• @Hida I edited my answer in response to your comment about expected. – ab2 MonicaNotForgotten Jan 19 '16 at 13:58
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There seem to be two crucial points to consider. 1. Even if 2.5 is the max increase of consumption, the more informative value is the expected new value (understandably, it may be unknown). 2. Who the audience is, and consequently, how precise (or vague) you need to be.

I believe "within the same order of magnitude" is actually one of the more flattering ways of putting things, if it can be expected that the new values will be mostly about double of the original ones. The reason is simple -- if consumption increases twice, then only half of all the possible values will be within the same order of magnitude (in decimal, of course). If the increase is more than double, then a statement about the same order of magnitude is not even true.

Comparable or proportional are vague, placating, and (in their strict sense) vacuously true terms that may perhaps be considered if there is no risk of alienating the audience by being vague, or if the power consumption is a side issue, etc.

Added: The above was written understanding order of magnitude as described here (i.e., as equivalence, where each class is given by the exponent of 10 in the scientific notation of that number). Apparently though, that is not the prevailing meaning of that notion; many interpret it as a relative notion, cf. John Baez quoted in the Wikipedia entry.

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    Not quite sure I am able to follow your reasoning. My goal, the existing module, has a power consumption of 46*10^(-6) Watts. The worst case for my design is 122*10^(-6) watts. Well within 46*10^(-5), which "within the same order of magnitude" allows as an upper bound, I could in fact triple the goal value twice and still be within the same order of magnitude. 459uW is a bad result, while 122uW is quite acceptable. That being said, you make a good point about the audience. This is my master thesis, and the reader will most likely be annoyed by vacuous statements. – Hida Jan 14 '16 at 9:16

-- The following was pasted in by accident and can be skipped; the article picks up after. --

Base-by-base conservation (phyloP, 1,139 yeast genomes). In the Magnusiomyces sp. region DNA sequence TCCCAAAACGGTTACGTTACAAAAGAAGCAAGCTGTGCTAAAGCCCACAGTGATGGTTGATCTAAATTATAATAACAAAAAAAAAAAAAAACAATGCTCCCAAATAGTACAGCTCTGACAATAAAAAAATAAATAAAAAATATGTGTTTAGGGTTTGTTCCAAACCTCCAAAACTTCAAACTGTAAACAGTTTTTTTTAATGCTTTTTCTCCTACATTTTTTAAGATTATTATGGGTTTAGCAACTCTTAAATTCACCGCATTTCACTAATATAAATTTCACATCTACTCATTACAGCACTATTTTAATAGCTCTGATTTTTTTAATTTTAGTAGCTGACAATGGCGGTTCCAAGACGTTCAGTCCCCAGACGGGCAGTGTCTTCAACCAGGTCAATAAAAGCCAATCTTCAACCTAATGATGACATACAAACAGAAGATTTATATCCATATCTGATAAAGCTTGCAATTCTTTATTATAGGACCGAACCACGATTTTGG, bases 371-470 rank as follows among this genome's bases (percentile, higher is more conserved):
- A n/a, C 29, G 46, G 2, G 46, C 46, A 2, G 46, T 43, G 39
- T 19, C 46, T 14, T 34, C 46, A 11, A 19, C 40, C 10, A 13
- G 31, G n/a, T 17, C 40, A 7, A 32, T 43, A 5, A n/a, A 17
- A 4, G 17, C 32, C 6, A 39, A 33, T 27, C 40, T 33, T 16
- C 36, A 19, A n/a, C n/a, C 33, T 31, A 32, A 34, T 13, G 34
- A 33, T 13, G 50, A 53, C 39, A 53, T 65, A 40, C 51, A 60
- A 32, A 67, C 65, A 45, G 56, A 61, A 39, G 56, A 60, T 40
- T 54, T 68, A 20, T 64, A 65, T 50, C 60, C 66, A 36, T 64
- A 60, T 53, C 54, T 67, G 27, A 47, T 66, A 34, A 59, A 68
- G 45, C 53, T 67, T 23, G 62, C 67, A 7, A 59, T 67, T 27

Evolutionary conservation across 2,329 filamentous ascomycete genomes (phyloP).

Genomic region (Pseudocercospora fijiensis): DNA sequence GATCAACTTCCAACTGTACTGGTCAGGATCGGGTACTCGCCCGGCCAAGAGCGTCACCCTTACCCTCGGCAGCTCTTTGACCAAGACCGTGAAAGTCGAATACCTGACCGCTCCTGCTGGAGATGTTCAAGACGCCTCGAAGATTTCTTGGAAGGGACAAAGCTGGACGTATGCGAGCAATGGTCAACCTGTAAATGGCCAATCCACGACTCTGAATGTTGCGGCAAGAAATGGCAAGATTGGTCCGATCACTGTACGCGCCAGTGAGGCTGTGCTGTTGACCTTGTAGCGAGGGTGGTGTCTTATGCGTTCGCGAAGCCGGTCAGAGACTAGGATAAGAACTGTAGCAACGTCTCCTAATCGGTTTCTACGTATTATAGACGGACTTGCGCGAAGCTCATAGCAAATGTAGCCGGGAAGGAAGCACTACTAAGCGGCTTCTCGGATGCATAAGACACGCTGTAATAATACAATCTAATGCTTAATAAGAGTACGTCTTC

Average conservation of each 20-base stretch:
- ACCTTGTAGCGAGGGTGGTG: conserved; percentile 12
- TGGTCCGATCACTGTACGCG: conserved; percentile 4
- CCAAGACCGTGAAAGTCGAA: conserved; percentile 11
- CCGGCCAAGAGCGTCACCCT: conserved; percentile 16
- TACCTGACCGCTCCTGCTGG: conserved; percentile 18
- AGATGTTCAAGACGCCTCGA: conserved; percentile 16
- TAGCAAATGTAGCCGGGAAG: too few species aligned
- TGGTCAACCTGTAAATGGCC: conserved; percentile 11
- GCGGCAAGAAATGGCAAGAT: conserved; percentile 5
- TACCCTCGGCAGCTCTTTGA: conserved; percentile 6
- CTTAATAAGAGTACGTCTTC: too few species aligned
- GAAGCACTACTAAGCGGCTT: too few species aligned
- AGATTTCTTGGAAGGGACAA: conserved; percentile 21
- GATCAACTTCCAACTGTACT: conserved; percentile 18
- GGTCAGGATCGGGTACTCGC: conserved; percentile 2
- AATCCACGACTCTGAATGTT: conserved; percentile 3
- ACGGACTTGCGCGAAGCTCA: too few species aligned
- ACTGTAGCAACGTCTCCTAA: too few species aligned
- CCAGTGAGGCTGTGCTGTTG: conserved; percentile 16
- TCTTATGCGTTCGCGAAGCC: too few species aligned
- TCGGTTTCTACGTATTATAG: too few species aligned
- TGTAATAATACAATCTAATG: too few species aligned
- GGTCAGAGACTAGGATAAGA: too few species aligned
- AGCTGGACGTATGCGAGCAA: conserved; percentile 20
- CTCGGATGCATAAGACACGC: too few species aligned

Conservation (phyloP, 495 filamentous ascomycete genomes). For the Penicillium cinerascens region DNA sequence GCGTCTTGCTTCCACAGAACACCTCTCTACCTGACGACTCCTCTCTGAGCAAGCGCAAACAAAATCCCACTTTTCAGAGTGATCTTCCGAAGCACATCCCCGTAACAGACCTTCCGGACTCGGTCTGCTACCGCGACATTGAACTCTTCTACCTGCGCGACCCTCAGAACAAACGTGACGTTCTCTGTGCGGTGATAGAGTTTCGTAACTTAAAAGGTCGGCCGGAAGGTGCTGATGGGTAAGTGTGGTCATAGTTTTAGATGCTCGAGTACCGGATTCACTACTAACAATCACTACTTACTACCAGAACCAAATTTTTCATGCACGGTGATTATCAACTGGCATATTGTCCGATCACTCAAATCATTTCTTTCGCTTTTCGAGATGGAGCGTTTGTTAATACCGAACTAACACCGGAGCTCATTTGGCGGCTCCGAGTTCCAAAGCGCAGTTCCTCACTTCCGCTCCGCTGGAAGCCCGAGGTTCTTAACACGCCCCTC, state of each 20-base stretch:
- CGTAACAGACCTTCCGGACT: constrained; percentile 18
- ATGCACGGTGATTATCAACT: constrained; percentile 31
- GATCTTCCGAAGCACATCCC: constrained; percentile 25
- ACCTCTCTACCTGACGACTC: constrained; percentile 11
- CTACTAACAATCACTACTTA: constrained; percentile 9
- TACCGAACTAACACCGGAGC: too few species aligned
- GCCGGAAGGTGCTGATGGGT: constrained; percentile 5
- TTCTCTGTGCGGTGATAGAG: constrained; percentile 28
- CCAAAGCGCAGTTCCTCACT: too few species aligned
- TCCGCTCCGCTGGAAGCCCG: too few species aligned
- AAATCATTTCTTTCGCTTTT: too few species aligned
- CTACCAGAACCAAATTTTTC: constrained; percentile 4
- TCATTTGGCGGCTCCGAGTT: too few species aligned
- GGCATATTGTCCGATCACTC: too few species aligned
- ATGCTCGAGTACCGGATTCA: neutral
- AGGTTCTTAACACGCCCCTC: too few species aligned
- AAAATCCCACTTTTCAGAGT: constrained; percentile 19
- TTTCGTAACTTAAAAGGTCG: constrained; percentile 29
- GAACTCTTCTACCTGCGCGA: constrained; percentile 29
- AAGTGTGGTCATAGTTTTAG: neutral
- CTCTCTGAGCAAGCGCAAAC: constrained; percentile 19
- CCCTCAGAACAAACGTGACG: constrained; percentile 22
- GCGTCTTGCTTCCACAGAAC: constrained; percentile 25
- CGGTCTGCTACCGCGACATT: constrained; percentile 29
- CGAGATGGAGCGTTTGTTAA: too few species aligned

• @Hida Apparently we understand "within the same order of magnitude" differently. When writing the answer, I was relying on my admittedly intuitive usage (in terms of en.wikipedia.org/wiki/Orders_of_magnitude_%28numbers%29). I will edit my answer later today. Anyway, because of the possible confusion, "within the same order of magnitude" does not appear to be a good solution. – anemone Jan 14 '16 at 13:28
  • Ah, understood it now. 4.6*10^(-5) as compared to 1.22*10^(-4). I suppose it could be argued that they are indeed not within the same order of magnitude. This interpretation is probably more correct, but renders the phrase quite useless in cases where you have values close to either end of a order of magnitude. – Hida Jan 14 '16 at 14:07
  • @Hida I'm afraid there's no such thing as a "more correct interpretation". Or rather, I wondered if there was. Fact is, after reading about a bit, I no longer claim order of magnitude conveys anything unambiguous to me. I was considering asking at MSE, linking here. Would you mind? – anemone Jan 14 '16 at 14:55
  • Well, the sentence is supposed to be slightly ambiguous. In the chronological sense of the thesis, the sentence is placed at the very beginning and any statements about the power consumption are supposed to convey my expectations in the start of my work. I don't know what page/forum MSE is, but I don't mind at all. – Hida Jan 14 '16 at 16:36
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I would posit that that this is an answer dependent on your target audience.

There are two kinds of target audiences (generally speaking) Professional, and Layperson. For my purposes, Professionals are people with detailed knowledge of the subject under discussion, and Laypersons are not. They may be Professionals in other spaces but they lack depth of knowledge and breadth experience on the subject relevant to the writing. For both, comparable means that there is a notable difference relevant to their knowledge. For example, with your module: